Cat being loved

How to make your cat happier

Is your cat as happy as it could be? Sure, you get the odd snuggle on the sofa or purr when you put down its food but is there more you could be doing as an owner to make your feline’s life go from fine to fabulous?

In this article, we’ll look at what you, as a responsible pet owner, can do to make your cat’s life the best it can be. After all, we won’t have them forever so we want to make their time with us as pleasurable as possible.

We’ll discover what a happy – and not-so-happy – cat looks like; what vocal cues to listen out for; what tricks you can use to make them happier; and how you can maintain their happiness when you’re not around.

Your cat’s health will obviously impact on its happiness and quality of life. That’s why insuring your cat is so important. Lifetime policies can cover the costs of accidents or illnesses throughout your cat’s life. Here at Purely Pets we have created 15 levels of lifetime cover so you can choose the one that’s right for you and your feline.

Get a quick quote today and read on to see what else you can do to make your puss’ life just purrfect!

 

What does a happy cat look like?

According to the Animal Welfare Act, owners are legally obliged to fulfil the five basic needs of their pet. These are:

1) Giving them a suitable place to live

2) Giving them access to a healthy diet and fresh, clean water

3) Giving them the ability to behave normally

4) Giving them the chance to mix with appropriate company – or be kept away from inappropriate company

5) Providing protection from pain, injury, suffering or disease

When you have met the five basic needs above, you’ll no doubt start seeing the signs of a happy cat. Hopefully you’ll recognise many of these behaviours from your kitty already.

Cat being pet

Signs of a happy cat include:

  • A tail that’s waving gently from side to side, but not thrashing
  • Appearing interested in their surroundings
  • Dozing off
  • Gentle grooming
  • Eating, drinking in normal amounts
  • Low-pitched purr
  • Lying on their side, showing you their tummy (but don’t be tempted to stroke it!)
  • Ears upwards and facing forwards
  • Eyes gently closing and opening
  • A general relaxed look

 

What does a sad cat look like?

Cats love routine and if that routine changes in any way, you may start to see signs of distress, depression or even aggression in your moggy.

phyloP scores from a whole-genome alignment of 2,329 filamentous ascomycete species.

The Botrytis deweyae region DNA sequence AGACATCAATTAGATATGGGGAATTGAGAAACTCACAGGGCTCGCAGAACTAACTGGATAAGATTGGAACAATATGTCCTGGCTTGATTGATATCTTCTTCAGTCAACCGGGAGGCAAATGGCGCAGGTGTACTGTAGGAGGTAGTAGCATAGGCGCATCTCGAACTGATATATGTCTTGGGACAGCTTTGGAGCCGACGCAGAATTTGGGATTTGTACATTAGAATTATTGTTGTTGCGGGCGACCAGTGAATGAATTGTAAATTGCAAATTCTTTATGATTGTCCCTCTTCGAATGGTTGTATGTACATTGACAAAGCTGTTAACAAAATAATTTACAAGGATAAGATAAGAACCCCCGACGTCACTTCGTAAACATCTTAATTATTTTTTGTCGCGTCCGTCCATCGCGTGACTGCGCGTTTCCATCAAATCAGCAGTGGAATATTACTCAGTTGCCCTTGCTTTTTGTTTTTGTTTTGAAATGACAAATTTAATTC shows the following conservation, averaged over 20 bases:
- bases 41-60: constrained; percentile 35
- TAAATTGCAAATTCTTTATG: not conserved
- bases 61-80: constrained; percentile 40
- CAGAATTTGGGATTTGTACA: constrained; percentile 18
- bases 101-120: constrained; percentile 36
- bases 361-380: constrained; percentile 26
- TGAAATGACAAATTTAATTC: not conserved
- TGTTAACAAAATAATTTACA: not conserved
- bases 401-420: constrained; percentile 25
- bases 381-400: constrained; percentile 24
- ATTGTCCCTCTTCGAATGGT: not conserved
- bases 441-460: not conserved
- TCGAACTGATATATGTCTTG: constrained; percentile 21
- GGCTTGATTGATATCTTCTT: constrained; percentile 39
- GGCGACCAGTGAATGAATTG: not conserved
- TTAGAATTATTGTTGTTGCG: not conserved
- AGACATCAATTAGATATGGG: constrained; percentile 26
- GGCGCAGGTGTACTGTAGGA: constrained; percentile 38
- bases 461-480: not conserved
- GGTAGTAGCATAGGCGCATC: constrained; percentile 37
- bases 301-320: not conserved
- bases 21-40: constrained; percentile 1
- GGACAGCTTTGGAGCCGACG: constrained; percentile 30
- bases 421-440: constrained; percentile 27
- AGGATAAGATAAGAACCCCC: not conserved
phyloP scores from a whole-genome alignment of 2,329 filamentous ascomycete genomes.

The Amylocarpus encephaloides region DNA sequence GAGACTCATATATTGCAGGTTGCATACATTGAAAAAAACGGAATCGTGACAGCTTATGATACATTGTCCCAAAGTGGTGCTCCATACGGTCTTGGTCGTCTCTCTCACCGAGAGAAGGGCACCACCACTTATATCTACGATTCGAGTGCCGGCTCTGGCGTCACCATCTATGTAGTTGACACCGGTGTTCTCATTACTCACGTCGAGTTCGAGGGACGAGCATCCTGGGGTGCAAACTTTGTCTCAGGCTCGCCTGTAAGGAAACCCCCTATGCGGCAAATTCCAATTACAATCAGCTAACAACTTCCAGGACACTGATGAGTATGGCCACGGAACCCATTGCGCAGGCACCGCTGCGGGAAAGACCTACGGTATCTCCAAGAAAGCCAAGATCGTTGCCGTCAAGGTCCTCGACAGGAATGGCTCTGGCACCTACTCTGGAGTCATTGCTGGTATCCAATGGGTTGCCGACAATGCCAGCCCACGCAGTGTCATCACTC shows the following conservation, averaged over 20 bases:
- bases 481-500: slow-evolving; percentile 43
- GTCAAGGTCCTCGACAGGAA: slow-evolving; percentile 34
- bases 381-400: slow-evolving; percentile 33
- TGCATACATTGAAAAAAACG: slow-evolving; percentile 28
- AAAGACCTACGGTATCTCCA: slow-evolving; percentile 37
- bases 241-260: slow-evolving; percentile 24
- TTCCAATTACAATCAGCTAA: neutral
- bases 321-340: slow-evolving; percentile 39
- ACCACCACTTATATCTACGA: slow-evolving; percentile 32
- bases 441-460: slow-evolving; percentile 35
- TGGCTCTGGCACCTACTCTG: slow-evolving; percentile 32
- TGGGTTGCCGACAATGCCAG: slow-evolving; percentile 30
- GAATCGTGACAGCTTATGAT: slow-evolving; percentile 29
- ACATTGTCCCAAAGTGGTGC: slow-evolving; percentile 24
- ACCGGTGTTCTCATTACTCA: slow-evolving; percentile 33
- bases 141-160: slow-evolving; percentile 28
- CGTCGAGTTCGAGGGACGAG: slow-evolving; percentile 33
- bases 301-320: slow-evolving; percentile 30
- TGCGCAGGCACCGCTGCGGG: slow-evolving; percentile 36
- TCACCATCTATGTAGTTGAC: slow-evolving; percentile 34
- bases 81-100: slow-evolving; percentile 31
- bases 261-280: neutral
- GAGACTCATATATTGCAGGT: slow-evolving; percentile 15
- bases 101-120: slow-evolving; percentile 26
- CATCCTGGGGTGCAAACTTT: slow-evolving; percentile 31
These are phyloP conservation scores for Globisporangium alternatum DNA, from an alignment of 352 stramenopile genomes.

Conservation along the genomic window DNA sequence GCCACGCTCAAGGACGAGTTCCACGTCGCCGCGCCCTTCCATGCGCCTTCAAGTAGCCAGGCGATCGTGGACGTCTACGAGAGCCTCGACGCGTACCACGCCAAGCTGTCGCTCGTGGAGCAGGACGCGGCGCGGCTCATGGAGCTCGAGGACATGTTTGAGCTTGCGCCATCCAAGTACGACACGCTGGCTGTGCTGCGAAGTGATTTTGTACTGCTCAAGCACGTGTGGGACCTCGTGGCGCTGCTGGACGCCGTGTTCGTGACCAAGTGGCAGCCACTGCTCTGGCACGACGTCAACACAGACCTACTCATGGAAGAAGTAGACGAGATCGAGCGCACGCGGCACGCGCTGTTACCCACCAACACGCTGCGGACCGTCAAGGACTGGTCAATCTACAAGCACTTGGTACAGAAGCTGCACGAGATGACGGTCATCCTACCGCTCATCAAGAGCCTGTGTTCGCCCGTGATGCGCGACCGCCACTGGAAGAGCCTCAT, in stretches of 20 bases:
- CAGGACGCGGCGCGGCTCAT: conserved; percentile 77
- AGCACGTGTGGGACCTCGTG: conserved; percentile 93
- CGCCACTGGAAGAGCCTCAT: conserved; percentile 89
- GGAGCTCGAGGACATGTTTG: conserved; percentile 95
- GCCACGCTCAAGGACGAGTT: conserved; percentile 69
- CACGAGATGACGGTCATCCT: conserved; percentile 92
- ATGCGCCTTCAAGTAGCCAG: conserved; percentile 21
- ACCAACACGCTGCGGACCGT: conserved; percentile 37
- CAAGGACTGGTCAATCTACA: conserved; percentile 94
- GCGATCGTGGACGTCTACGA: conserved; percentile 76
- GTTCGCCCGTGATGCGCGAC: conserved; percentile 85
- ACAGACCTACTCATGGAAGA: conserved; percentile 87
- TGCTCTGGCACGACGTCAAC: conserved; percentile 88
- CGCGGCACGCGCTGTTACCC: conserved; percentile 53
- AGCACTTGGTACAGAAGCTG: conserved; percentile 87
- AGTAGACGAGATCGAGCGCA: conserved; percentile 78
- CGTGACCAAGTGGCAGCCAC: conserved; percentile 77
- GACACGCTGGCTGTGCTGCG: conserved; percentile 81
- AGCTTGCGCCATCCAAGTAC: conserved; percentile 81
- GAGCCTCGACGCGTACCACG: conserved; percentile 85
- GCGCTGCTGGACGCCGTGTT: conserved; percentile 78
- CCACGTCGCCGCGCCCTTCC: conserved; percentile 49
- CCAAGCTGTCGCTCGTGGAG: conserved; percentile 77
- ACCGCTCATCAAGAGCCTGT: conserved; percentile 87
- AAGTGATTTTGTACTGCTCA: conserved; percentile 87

Some signs that your cat could be sad, depressed or anxious include:

  • Urinating in a strange place
  • Not toileting as normal
  • Sleeping more
  • Excessive hiding
  • Excessive grooming
  • Loud, strange vocalisations
  • Flattened body or flattened ears
  • Licking their lips
  • Hissing

If you’ve noticed your cat making strange noises lately, check out our other blog – What do these cat noises mean? – for some answers. Remember – their cries could be a sign that they’re in pain. You’ll be able to cover the costs of emergency care with your cat insurance policy.

Grumpy cat

How do you know if your cat is asking for something?

We wish our feline friends could talk to us – how much easier our lives would be if that was the case! They certainly seem to understand when we shout ‘feeding time’! But cats do have clever ways of asking for what they want. You just have to be on the lookout for those tell-tale signs.

Have you noticed your cat weaving in and out of your legs? Do they rub against you when you’re late with their supper? Have they been watching you intently or meowing louder than usual? These are all signs that they’re trying to get your attention – either for food, play time or some simple affection.

Talking of playtime, the PDSA suggests that you should spend at least two sessions of 20 minutes per day with your playful puss. Playtime is an important way of building that special bond between you and should not be overlooked. Cats are intelligent creatures that need mental stimulation every day in order to live a happy and fulfilled life – just like us! Regular play will also help them get rid of any excess energy and keep them at a healthy weight.